futhermore, have these patients needed further surgery and/or treatment as they reach full maturity, say at the age of 18 and over? many thanks!

    ReplyDelete
    Replies
    1. Chitown Momma,

      Thanks for your question. Only rarely have we had to perform followup surgery in this situation but certainly that need can occur and, when required, can be helpful. The goal with any surgery is to align the toes (and growth plates) to allow future growth without the need for additional surgery down the road. But, you are correct, surgery can be required all the way to the time of skeletal maturity (maybe aged 14) but hopefully not after.

      Delete
    2. Hello, and thank you for the information concerning "synonychia", of which I have on both feet. I haven't had any surgeries to correct them, though I have always thought about it. I'm almost 50 now, so I don't see need to do so now. Thanks again : )

      Delete
  2. My daughter had corrective surgery at the age of 6 months. She is now almost 3, and her toes are kind of a mess. I wish I wouldn't have trusted the one and only orthopedist we consulted so quickly. We are now seeing a podiatrist and know she will need at least 2 follow-up surgeries. On top of a lot of extra tissue left, leaving very bulky toes, they are "tethering" b/c of the scars. There is also extra bone still left that will need to be cleaned out. She walks quite "flat-footed" and I have to think her toes play a role in that.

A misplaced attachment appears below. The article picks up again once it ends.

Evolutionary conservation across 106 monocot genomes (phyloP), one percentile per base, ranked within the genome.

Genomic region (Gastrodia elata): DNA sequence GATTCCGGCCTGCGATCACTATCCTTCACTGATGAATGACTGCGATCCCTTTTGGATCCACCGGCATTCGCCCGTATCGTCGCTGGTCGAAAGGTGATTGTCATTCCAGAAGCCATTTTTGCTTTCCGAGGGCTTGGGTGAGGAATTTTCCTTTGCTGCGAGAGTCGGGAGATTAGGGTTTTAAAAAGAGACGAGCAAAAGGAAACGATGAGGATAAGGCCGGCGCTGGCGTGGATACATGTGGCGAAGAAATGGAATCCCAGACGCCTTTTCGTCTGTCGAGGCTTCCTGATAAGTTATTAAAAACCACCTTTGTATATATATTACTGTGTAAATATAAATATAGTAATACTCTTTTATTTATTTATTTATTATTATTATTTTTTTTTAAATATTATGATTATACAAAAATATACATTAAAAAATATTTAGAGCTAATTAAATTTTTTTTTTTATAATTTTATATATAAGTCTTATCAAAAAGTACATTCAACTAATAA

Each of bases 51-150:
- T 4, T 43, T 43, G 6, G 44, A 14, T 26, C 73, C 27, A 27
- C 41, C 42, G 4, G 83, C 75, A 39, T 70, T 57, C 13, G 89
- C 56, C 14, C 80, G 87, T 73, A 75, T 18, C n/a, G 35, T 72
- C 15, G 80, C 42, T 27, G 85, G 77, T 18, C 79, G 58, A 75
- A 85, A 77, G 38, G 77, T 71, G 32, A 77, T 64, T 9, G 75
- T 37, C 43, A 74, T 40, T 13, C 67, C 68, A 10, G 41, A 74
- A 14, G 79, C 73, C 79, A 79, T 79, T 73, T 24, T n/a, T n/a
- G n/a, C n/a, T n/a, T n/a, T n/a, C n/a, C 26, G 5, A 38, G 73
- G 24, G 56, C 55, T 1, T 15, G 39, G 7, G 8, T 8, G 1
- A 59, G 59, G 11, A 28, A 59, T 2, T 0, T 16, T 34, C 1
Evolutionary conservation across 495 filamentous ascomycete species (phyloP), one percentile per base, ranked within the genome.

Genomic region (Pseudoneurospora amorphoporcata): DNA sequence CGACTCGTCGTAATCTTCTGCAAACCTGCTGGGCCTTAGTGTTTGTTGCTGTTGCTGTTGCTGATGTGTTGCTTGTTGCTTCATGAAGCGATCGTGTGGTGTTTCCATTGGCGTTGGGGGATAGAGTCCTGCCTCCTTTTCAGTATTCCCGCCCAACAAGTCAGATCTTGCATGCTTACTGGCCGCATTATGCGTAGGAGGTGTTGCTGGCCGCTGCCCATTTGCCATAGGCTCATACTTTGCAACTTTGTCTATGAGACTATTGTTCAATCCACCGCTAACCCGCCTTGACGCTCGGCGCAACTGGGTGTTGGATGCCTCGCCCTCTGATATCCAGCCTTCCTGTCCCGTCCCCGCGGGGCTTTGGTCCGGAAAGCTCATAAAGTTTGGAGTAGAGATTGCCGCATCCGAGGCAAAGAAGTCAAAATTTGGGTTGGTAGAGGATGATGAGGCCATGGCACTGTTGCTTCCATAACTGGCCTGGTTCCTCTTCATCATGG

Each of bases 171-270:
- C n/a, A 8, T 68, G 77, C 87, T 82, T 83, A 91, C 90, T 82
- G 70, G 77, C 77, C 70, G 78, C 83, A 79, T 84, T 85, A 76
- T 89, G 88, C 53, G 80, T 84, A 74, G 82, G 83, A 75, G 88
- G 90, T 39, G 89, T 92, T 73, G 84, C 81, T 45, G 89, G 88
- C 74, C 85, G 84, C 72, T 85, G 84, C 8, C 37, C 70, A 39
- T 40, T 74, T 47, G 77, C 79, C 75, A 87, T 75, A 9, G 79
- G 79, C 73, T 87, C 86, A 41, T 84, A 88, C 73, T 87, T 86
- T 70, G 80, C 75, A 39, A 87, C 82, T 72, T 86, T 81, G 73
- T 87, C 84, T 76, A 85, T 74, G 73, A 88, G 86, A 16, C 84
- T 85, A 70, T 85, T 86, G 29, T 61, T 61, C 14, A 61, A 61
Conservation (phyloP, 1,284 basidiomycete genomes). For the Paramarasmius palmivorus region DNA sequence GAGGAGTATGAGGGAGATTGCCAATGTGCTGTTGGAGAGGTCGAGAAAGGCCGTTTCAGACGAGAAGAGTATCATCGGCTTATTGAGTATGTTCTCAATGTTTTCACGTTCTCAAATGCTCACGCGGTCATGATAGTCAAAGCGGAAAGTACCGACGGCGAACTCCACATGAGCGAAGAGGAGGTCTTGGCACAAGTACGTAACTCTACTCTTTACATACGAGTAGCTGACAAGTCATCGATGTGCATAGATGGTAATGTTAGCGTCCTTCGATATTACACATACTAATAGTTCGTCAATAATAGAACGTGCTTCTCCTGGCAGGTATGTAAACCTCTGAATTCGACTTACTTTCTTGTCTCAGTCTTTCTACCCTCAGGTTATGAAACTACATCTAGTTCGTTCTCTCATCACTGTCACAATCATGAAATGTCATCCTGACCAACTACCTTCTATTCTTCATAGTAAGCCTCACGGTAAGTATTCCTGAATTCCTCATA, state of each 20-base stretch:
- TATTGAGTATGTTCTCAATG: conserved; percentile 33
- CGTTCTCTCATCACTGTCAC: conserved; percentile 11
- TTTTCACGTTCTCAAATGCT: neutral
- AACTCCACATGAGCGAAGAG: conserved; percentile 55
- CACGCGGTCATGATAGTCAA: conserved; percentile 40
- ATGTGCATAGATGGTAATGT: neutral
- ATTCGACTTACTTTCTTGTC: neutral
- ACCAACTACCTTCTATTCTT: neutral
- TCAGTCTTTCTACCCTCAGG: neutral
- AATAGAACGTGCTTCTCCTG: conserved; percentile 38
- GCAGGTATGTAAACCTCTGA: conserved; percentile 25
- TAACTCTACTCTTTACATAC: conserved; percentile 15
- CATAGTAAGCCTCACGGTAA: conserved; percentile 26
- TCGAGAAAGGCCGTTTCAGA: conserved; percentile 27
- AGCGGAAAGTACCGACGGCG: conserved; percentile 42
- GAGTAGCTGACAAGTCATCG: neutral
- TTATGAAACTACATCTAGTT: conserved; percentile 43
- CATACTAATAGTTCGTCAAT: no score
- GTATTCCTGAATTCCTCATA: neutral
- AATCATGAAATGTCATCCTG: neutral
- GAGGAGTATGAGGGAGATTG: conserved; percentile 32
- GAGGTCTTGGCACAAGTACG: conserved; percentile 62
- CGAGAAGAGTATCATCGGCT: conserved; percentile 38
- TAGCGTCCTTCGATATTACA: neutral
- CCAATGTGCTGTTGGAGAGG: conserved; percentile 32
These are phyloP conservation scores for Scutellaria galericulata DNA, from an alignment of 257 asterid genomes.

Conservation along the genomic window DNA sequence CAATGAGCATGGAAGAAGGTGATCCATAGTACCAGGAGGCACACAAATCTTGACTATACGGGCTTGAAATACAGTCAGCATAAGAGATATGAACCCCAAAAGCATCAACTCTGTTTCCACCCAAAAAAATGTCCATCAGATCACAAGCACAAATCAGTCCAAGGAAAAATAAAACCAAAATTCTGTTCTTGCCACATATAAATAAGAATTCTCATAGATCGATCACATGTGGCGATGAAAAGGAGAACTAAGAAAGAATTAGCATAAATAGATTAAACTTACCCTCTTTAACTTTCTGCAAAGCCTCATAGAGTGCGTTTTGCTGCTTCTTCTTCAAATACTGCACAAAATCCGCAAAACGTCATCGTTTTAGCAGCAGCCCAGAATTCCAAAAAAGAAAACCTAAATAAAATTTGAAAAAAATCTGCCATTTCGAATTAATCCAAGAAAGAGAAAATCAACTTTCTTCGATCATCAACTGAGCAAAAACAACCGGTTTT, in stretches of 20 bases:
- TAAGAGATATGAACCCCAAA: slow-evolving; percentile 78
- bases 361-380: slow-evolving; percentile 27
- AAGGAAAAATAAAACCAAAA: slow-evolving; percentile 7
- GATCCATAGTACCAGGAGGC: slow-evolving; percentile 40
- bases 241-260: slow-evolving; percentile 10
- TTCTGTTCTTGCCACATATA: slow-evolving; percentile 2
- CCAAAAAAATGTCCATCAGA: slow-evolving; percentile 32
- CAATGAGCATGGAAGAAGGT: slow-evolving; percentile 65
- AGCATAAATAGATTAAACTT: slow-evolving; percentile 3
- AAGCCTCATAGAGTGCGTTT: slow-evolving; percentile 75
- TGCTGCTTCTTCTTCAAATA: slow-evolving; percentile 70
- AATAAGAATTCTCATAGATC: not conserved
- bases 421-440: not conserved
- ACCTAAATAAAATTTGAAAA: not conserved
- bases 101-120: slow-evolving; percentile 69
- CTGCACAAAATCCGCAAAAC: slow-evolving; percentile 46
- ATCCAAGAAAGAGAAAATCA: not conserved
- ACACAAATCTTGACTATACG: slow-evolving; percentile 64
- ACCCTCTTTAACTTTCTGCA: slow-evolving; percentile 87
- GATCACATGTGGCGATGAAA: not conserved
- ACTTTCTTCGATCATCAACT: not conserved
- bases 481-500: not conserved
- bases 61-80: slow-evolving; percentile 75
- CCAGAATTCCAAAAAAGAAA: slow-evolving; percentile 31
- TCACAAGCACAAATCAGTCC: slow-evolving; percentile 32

I have googled polysyndactyly, Griegs Syndrome, etc. a million times and am just now finding this page. Wish I would have found it sooner! Wish you could have worked on my daughter...the results above are astonishing!!!

    ReplyDelete
    Replies
    1. Angi,
      Good luck with your daughter. Sometimes more time can help things but it is really important to find a surgeon with experience in this particular area (at the first surgery and now). The growing foot is not the same as the adult foot- usually pediatric orthopedic surgeons are the best ones to help in this area. And, as you know, every child is different so it is difficult to compare the pictures above with your daughter (but thank you very much).

      Delete
  3. What age did you do this surgery? And l, what age would you recommend this surgery done? My daughter has one on her right toe and right ring finger. She's 8 months old now. Thanks.

    ReplyDelete
    Replies
    1. You daughter is 10 months now and is a candidate for surgery. The timing for the foot may be affected by weight bearing age and so sometimes we aim for surgery at the 9-10 months age although older kids can do just fine. And the hands presumably can be treated at a similar time.

      Delete
  4. Hello Charles. My daughter is 2 years old and has the same problems that looks in these pictures. She dont have any problems to walk and run. But I think that the problems will be to wear shoes in the future. We have to buy shoes 1 or 2 size more large. Is necessary the surgery. Is urgent or we can spect to talk with her when she will be 6 or 7 years old about the surgery.

    ReplyDelete
    Replies
    1. Shoe wear and social issues are the challenges. I typically recommend that families go ahead and consider surgery at a younger age (or accept the limitations and shoe wear needs). Even at age 6 or 7, kids are not able to make an informed decision about surgery- if you really want her input, you probably need to wait until she is at least 12 or older.

      Delete
    2. Dear Doctor: Thank you very much for your advice. My wife and I have decided to operate our daughter, taking into account your recommendations to surgery in early age.

      Delete